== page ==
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Classroom Communication

The Business Insider reports 83 percent of U.S. teens in wealthy households are on Instagram. Social media is becoming an ever growing presence in our lives, and as it does so, there are expanded platforms for students and teachers to interact outside of school. But as the line between teacher and friend becomes blurred, controversy rises about whether this relationship is appropriate, and how, if at all, they should interact online.

The East staff has been advised to use social media in a professional and appropriate way.  Principal John McKinney explains that it is up to the the teachers’ personal preference if they want to interact with students on social media or not. He sees nothing wrong with teachers and students commenting “happy birthday” to each other or sending appropriate messages.

While McKinney does not have any social media accounts for students to interact with, English teacher Jeannette Bonjour and marketing teacher Jennifer Hair have their own policies. They will “friend” kids on Facebook after high school, but not any sooner.

Junior Andrew Stottle is not an advocate for teachers and students commenting on each others posts, even though he has done it in the past. On one of social studies teacher David Muhammad’s Instagram posts praising rapper Kendrick Lamar’s music, Stottle made a comment in response.

“But doesn’t he constantly use the “N” word?”

Stottle’s comment caused messages back and forth between the two. But After Muhammad’s campaign, “Itooameast,” Stottle said he thought the post was hypocritical.  Muhammad said the post referred to the Kendrick Lamar’s musical relevance, that Stottle’s comment was to attract attention. Muhammad also said if he wanted to discuss the usage of the “N” word, to speak to him in person.

“It is a good thing to call him out because it could come off as him being hypocritical, and taking away validation from that whole campaign,” Stottle said. “I think he completely overreacted to [the comment]”

For Muhammad, social media is a new form of accessibility, a new way for students to see him as a human being as well.

Muhammad had an Instagram post shown to him where athletes from East were posing in front of a Confederate battle flag. He talked to McKinney to see if it was appropriate to discuss with the kids how the photo can be seen in the wrong way.

“I wanted to talk to [some of the kids in the photo] and remind them you have to be conscious that when you put something out there and people can interpret it however they want,” Muhammad said. “Some people may not like that, but it is a teachable moment. You have to think before you post.”

With the downsides of what can happen with social media, Muhammad also sees a bright future involving it. He sees the possibility of mobile classrooms, and assigning and uploading things via social media. Muhammad also wants his classroom to connect with a classroom in a place like Ferguson to start discussions. He thinks people look at the negatives too much, and not at the positives.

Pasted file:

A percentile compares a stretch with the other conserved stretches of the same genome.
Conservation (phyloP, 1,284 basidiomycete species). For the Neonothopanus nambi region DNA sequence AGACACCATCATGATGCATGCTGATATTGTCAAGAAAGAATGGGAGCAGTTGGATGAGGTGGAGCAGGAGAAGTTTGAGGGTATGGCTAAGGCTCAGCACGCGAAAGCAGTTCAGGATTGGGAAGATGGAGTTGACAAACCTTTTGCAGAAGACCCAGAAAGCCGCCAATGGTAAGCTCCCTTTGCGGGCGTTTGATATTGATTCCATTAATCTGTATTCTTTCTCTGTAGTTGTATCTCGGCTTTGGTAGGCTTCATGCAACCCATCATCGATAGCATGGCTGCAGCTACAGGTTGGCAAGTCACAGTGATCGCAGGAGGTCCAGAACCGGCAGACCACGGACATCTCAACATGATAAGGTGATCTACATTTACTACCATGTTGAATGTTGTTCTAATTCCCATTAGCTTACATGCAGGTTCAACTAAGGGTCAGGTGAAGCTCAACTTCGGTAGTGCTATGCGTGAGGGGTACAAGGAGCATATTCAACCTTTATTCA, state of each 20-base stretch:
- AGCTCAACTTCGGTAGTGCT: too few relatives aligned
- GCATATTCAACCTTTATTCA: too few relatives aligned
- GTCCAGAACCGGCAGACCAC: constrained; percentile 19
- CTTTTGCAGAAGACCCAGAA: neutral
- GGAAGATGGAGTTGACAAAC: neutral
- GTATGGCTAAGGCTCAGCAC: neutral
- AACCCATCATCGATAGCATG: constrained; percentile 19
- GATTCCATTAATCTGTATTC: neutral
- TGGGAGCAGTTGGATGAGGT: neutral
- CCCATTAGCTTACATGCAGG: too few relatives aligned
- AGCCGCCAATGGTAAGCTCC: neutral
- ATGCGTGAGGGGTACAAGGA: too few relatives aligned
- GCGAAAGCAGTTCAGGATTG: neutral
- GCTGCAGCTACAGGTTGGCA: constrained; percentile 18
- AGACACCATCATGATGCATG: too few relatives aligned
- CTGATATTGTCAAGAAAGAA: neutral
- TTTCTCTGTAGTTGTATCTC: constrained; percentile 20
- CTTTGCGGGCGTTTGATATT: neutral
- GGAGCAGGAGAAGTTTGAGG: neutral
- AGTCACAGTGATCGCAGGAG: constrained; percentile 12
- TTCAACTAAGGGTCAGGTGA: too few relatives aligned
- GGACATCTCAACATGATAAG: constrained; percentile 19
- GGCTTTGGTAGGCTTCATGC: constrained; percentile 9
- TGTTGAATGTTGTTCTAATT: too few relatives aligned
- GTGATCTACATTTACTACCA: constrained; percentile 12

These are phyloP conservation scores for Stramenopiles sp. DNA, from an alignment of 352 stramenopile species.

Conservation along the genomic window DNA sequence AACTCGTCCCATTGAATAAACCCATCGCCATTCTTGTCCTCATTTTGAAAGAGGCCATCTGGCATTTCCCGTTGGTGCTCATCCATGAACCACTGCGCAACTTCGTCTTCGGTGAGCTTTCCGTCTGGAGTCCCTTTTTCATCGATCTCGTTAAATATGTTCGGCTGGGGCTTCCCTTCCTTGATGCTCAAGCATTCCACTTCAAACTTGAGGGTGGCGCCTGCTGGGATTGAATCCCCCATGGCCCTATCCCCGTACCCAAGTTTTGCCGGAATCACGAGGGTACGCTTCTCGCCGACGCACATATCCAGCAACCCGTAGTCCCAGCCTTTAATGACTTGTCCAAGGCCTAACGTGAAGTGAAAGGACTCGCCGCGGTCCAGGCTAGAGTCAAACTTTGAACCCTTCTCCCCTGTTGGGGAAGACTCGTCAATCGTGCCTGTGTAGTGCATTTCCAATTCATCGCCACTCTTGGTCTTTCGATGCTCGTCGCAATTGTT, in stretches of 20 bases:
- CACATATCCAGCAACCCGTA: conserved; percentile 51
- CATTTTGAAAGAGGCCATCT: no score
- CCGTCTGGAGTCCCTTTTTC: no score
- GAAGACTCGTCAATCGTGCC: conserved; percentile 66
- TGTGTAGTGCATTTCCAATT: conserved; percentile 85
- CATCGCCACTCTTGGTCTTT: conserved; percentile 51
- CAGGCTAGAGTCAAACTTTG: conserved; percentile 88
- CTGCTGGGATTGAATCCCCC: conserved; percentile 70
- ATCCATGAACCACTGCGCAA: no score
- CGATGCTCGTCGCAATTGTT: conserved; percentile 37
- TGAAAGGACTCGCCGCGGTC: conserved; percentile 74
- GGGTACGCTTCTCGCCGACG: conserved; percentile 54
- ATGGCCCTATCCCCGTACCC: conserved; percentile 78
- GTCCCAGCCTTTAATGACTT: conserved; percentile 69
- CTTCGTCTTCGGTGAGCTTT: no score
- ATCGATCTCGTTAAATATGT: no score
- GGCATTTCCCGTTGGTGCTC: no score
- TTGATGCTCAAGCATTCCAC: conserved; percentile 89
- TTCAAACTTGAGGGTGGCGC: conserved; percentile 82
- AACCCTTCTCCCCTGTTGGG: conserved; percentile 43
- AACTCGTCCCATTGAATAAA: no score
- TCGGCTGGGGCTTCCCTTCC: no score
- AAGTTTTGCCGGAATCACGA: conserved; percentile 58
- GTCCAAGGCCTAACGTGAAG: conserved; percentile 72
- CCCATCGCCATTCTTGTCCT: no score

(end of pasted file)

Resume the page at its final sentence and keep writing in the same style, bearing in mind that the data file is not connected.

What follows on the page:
Even though some oppose student-teacher social media interaction, senior Fannie Berlau enjoys it. She follows art teachers Adam Finkelston and Tim Rowland on Instagram.

“I love seeing their art and the cool things they are up to,” Berlau said. “It has been interesting to get to see my teachers at from different vantage point, and be able to relate to them, yet I still feel comfortable and respect them.”

Berlau feels that if you are going to be following them just make sure your account is appropriate. Or, if you want to share your art with students as an art teacher it can be inspirational for the students. On the other hand, Berlau doesn’t believe teachers should be discussing students’ behavior  on their social media posts.

“If a teacher doesn’t like what a student is posting, they shouldn’t follow them,” Berlau said. “Although a teacher shouldn’t be posting anything inappropriate because they are the adult, but commenting or doing birthday shoutouts is okay in the right context.”

Dr. Gillian Chapman, Secondary Associate Superintendent, said there used to be a very clear line about not friending each other on Facebook, but things have changed. Chapman believes that good parents are monitoring their kids social media more than ever.

When teachers are interacting with students, interaction has to be appropriate, Chapman believes. Chapman explains that if it is a private interaction, that is different than a broadcasted message everyone can see. Because when it is public it can be viewed by everyone, and you have to be careful.

Chapman said that a students’ and parent should report anything that feels creepy or wrong to them. Chapman reminds the SMSD staff that they need to maintain healthy boundaries and warn kids of inappropriate interactions. When teachers are given school devices, they are reminded of what is appropriate, yet no formal policy is in place.

Chapman explains that it becomes a personal issue if they cross the line, such as a sexual relationship, and the administration should deal with it swiftly. However Chapman sees social media as an amazing opportunity to be able to interact with professionals all over the world and to get immediate feedback on their work.

“I think our digital learning initiative has shown how much teachers have to learn from students,” Chapman said.

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Sean Overton

Sophomore Sean Overton is the online A&E, Homegrown and Opinion editor for the Harbinger. Read Full »

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